As the Mavericks' de facto defensive coordinator, Casey devised the plan that contained Heat stars LeBron James, Dwyane Wade and Chris Bosh.

"Basically, our same rules we had all year," Casey said of the plan. "Make sure to contain the ball. Have quick help. Make sure the elbows and boxes are covered. Mix in some zone and double teams. Keep them off balance."

When asked about James' unproductive fourth quarters, Casey said, "Our guys tightened up in the fourth quarter. Because we're a veteran team, we saved a lot of juice for the fourth quarter. That had something to do with it. That was our M.O. all year."

Casey noted that many observers picked the Mavs to lose to Portland in the first round, then to the Lakers in the second round, to the Thunder in the conference finals and to the Heat in the finals.

"I had confidence in our guys. I knew we had a special group, and we had one of the best players in the world in Dirk (Nowitzki).

"But I'm not going to say I thought we'd win the championship."

Casey said the NBA Finals served as a "great example" for collective effort overcoming superior talent.

"It was meant to be," he said.

Wise counselor

From 9:30 to 10:20 a.m. on Thursday, players at the NBA Players Association-sponsored Top 100 Camp attended what was called "Group Discussion No. 2." A familiar voice blared from the discussion, which was a level above where reporters sat waiting for the basketball to start.

Walking up a flight of stairs confirmed the guess that the instructor was none other than former UK point guard Dirk Minniefield. For 20 years now, he has spoken to prospects about drugs, alcohol and other "pitfalls" that can derail a NBA dream coming true.

"I love it," Minniefield said of his counseling. "It keeps me close to the game. And I get to talk about things that had an impact on my life."

After noting that he had been drug-free for 20 years, Minniefield said, "For me, that's a monumental (bleeping) thing."

Apparently, there's no off switch on earthiness. In speaking to the high school players, Minniefield and fellow counselor Cliff Robinson spoke plainly and profanely. The atmosphere was scared straight meets Richard Pryor in his prime.

"We want to talk to them on the level they talk to each other," Minniefield said.

Thursday's topic: Women. Or, more precisely, femmes fatales.

Amid references to hiked skirts and euphemisms for condoms, Minniefield and Robinson advised wise choices and the pursuit of meaningful relationships.

"We aren't going to change it," Minniefield said of the NBA lifestyle reflected in an 80-percent divorce rate. "Hopefully, we can save a few from getting caught in some situations."

Without mentioning disgraced congressman Anthony Weiner by name, Minniefield and Robinson noted the importance of not using the Internet inappropriately.

"Every school has Facebook and YouTube persons who don't do anything but surf sites," Minniefield said.

Reflecting on being 50, Minniefield said he never expected to live beyond 30 or so. The turning point was imprisonment for violating probation in a case of writing a series of bad checks.

"It took me going to jail to look at my life," he said. "I learned it's better to help than to hurt. I hurt a lot of people, including myself."

UK fan/Tubby fan

Dwane Casey vouched for the perception that NBA Finals MVP Dirk Nowitzki is a UK fan.

"He loves Kentucky," said Casey, the former UK player who now is an assistant for the champion Dallas Mavs. "He's a fan of Tubby (Smith, the former UK coach). Every time we go to Minnesota, he talks to Tubby. Tubby comes to the locker room."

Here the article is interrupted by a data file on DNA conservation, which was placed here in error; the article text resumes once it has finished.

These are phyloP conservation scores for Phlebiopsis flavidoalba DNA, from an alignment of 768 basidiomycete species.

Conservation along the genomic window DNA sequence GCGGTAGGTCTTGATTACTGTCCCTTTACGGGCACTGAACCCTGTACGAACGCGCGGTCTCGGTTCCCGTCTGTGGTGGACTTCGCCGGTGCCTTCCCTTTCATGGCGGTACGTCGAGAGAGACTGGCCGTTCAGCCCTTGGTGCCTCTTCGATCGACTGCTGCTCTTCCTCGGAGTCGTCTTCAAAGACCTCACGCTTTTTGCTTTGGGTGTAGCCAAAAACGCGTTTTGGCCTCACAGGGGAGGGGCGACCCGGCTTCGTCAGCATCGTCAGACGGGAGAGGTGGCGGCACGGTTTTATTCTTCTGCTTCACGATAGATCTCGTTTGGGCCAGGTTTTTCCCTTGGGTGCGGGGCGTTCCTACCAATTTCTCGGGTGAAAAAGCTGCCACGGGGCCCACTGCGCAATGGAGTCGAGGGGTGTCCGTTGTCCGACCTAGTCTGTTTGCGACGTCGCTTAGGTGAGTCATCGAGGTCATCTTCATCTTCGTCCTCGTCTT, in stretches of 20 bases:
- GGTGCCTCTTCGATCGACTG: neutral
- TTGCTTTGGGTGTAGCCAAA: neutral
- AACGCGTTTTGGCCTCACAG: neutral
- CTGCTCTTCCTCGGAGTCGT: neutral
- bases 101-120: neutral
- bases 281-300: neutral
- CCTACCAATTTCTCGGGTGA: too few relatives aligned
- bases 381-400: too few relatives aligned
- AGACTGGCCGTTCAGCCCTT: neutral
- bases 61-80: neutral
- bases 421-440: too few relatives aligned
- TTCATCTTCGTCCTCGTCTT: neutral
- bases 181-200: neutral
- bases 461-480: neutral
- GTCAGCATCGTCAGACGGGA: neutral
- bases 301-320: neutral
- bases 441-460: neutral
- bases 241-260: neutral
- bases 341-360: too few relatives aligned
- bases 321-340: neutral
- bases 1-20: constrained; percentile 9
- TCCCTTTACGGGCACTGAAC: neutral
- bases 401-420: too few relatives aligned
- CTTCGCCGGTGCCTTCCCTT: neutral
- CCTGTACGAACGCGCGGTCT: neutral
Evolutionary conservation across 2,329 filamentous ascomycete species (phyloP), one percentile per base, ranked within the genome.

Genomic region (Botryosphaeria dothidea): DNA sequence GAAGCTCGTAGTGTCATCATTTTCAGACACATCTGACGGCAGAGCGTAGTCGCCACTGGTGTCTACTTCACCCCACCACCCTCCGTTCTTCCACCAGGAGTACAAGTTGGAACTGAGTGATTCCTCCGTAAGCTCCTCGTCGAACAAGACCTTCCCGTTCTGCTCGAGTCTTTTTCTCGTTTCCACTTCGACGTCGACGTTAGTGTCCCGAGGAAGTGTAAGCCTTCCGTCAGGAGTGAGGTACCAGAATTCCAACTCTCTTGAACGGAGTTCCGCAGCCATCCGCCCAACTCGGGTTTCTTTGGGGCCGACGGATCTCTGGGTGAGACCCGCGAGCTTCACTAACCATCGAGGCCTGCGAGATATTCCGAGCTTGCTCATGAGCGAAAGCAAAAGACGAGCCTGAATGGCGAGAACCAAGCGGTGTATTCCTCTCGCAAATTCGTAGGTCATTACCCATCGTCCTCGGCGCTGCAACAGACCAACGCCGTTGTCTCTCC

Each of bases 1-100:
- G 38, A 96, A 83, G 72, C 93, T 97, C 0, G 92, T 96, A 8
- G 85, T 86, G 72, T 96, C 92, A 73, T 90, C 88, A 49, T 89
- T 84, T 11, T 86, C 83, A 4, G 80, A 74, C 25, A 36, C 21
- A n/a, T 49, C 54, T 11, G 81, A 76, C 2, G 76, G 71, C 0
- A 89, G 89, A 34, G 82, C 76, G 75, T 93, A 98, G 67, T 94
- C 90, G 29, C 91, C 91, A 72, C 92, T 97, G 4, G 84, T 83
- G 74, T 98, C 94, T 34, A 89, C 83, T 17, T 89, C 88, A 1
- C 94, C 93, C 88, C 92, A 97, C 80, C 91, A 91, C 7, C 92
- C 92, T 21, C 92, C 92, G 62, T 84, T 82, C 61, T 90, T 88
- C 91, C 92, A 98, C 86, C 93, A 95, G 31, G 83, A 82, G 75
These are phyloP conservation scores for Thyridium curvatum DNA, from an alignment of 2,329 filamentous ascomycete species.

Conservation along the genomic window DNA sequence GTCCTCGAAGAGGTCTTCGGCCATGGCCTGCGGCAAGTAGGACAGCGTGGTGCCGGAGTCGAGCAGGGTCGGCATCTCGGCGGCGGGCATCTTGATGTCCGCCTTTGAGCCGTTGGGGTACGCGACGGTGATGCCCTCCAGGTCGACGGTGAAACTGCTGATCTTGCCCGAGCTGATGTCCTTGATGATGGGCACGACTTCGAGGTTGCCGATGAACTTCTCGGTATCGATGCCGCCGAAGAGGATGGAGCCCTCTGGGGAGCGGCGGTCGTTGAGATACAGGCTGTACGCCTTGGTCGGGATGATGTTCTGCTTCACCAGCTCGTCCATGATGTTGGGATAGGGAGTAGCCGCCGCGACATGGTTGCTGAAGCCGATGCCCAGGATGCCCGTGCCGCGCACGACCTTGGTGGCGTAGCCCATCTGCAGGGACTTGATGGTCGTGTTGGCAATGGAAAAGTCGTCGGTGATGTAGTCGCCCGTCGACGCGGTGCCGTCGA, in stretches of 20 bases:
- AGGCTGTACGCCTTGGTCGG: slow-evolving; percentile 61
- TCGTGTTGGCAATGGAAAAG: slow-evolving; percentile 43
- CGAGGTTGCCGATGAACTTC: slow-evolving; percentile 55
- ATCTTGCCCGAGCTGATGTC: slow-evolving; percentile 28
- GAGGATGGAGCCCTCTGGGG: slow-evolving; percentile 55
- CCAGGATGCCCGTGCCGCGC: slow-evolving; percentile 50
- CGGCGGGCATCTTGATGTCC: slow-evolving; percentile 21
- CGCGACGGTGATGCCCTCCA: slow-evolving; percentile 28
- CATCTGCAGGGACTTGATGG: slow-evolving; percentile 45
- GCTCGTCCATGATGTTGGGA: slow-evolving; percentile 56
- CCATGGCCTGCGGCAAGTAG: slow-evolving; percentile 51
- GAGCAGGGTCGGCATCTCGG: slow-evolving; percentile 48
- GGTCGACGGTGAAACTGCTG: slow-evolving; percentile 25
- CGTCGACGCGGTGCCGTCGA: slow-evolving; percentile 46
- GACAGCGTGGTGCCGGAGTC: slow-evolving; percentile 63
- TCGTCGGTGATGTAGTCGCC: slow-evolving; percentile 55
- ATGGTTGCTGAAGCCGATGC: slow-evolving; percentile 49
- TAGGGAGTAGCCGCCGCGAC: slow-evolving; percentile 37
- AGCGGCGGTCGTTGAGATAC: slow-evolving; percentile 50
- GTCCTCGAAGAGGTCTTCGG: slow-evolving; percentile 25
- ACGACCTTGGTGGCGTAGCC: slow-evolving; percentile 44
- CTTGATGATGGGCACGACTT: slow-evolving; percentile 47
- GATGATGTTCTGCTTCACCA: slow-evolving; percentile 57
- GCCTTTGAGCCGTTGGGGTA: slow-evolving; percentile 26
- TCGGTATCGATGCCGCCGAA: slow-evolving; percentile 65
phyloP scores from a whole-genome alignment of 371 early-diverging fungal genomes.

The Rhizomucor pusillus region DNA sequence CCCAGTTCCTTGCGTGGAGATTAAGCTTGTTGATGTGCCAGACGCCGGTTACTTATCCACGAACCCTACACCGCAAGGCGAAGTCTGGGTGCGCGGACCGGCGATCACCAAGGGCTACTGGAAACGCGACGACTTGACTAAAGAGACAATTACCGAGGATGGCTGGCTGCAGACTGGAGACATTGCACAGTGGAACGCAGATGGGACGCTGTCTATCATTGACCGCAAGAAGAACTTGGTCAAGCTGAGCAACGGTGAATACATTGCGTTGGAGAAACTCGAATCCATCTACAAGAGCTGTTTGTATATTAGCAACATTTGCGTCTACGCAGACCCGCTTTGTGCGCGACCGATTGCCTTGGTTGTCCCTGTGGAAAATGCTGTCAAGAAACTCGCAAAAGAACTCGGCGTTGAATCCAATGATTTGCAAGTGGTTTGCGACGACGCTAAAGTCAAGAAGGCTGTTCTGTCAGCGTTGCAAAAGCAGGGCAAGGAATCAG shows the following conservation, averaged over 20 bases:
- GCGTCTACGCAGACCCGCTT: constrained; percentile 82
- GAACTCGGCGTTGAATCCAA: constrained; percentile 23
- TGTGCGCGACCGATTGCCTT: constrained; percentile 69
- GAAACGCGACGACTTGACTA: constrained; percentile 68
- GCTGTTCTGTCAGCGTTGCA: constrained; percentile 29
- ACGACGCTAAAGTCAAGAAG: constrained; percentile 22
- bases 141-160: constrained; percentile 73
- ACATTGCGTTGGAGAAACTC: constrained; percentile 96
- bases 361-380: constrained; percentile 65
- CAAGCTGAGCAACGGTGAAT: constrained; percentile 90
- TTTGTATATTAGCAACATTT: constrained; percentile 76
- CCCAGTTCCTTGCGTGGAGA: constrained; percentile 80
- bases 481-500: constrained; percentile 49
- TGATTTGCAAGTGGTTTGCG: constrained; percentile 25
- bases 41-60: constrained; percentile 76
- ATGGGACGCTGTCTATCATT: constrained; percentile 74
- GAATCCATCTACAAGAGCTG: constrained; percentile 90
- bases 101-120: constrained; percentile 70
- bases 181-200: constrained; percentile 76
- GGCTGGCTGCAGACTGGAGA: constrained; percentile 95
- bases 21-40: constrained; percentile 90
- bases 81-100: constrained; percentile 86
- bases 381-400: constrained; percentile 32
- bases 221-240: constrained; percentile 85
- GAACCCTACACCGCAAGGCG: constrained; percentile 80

Nowitzki, a native of Germany, visited UK as a prospect before deciding to enter the NBA Draft rather than play college basketball. Smith was the coach who tried to recruit Nowitzki to UK.

"If he had gone to college, he told me, he'd have gone to Kentucky," Casey said. "He was a Tubby fan."

Defending LeBron

Former UK assistant coach Doug Barnes, who now owns and operates the Lexington-based Pop-a-Lock company, served as radio station WLXG's analyst for the NBA Finals. Before the Dallas Mavericks closed out Miami, he said Heat star LeBron James was getting unfair criticism for not scoring much in the fourth quarters.

"I'm not a big LeBron fan," Barnes said. "His game is a little too flashy for me. But the criticism is crazy."

Chris Bosh and Dwyane Wade had been scoring for the Heat. "You can't have everybody shooting it," Barnes said. "James is making great passes. So I don't think it's fair. I think he's doing what's best for the team. That speaks highly of him."

Final Four flashback

Herald-Leader columnist Mark Story offered this note on UK's appearance in the Final Four in Houston:

Even many Kentucky fans are surprised the Cats made it through a loaded East Regional to the Final Four.

Owensboro's Gwinna Freeman promised her mom, Ashland's Darlene Cahal, that if UK made it to Houston, the two would come to Texas. Freeman and Cahal had a non-basketball reason for wanting to make the trip. Renee Keys, Gwinna's sister and Darlene's daughter, lives in the Houston area.

"I told Mom if the Cats made it, we'd go and see Renee," Freeman said. "But, no, I didn't think we'd be making this trip."

Kentucky beat No. 1 seed Ohio State and then North Carolina to reach the Final Four. When the Cats held their Final Four public workout Friday, Freeman, Cahal and Keys were in the Reliant Stadium stands to see it.

"This is girls' time out," Freeman said. "We're visiting, having fun and seeing the Cats in the Final Four. What can be better than that?"

Happy birthday

To former UK guard Joe Crawford. He turned 25 on Friday.

Jerry Tipton covers UK basketball for the Herald-Leader. This article contains his opinions and observations. Reach him at jtipton@herald-leader.com.